Sims said it’s an honor for an international scholar to find CSN.
“Desta brings with him a global perspective to students and faculty that is invaluable to learning.”
Demissie is focusing on research and isn’t teaching classes during his time at CSN, but college students are getting hands-on lab experiences.
Sims and Demissie are performing research about teff, an ancient grain. Sims said the grain is more drought resistant than growing wheat.
In a written note to the Las Vegas Review-Journal, Demissie said his project is about the “geographical origin identification” of teff.
The grain “appeals to its healthy properties including its gluten-free property,” he wrote.
‘A testing time’
From the beginning of a civil war in 2020 in Ethiopia, “we (me and my wife) are pacifists,” Demissie wrote. “In fact, there were very few other colleagues with similar thinking. It had become very challenging to convince the university community the importance of settling the dispute peacefully. This was really a testing time for me and my family.”
He wrote that he started to fear for his life and his family’s safety.
“At that time, I just needed to divert my attention,” he wrote, and was working on his Fulbright proposal.
After learning he made it to the semifinal, Demissie underwent an interview at the U.S. Embassy in Addis Ababa. He and his family were based in Addis Ababa because the war expanded to Dessie, the town where Wollo University is located.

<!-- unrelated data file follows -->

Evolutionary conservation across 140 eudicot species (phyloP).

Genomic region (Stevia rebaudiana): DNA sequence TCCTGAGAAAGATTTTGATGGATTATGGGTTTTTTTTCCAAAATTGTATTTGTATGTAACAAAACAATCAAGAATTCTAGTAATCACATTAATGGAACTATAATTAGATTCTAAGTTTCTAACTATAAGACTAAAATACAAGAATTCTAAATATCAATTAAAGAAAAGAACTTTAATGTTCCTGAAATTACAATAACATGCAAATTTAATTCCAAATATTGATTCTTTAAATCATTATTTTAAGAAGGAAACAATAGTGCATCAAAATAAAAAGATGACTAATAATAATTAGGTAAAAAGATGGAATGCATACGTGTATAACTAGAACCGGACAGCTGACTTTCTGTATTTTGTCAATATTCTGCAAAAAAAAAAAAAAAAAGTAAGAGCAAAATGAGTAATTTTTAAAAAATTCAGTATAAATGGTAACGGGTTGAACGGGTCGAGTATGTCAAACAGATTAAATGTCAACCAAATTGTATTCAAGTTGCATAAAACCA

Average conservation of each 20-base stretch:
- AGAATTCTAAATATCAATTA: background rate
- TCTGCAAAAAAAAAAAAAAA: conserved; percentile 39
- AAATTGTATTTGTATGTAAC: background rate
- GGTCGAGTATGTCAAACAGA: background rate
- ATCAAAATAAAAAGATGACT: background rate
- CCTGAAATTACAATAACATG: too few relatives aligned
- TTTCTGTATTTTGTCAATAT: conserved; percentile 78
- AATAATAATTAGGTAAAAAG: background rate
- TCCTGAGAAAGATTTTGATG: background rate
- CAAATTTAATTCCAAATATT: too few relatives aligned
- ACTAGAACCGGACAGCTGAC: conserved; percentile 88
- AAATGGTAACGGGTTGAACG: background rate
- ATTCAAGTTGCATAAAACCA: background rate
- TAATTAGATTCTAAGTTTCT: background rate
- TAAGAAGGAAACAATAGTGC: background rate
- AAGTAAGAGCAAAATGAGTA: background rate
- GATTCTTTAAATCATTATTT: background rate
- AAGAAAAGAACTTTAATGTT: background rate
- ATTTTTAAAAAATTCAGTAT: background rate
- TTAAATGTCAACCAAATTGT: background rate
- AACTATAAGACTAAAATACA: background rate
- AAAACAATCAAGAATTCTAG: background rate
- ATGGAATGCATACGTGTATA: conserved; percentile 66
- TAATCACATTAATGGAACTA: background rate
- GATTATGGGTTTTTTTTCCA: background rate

A few months went by and “everything went back to normal in Dessie,” Demissie wrote, so he and his family went back. “After arriving in Dessie, what we had faced was terrible.”
Two faculty members of Tigrayan descent were “mercilessly killed and thrown at the backyard of the university condo,” he wrote.
Then, his wife’s name was included on a list of faculty members who were being targeted. The intent was to unlawfully put Tigrayan faculty members and pacifists behind bars, Demissie said.
With his wife, “their only justification was her name is unique (they thought that her family is from Tigray) and we have been strongly opposing the war,” he wrote.
When a faculty member and two police officers came to arrest his wife, Demissie said he had to fight and protect her.
“Everything was very intense and finally I was jailed instead of her and spent a night in prison,” he wrote. “The next day, I was released with the support of the president of the university.”
Continuing with research
Demissie said he wants to continue the research collaboration with Sims once he’s back in Ethiopia, as well as launch new credit programs in his university department.
First, though, Demissie said he and his family need to be safe, and should be allowed to express thoughts and political opinions without fear of persecution.
Lasting peace can’t be enjoyed without justice and people need to be held accountable, Demissie said, but noted it’s a complex process. “This way, we can avoid repeating the mistakes from our recent past.”
Contact Julie Wootton-Greener at email@example.com or 702-387-2921. Follow @julieswootton on Twitter.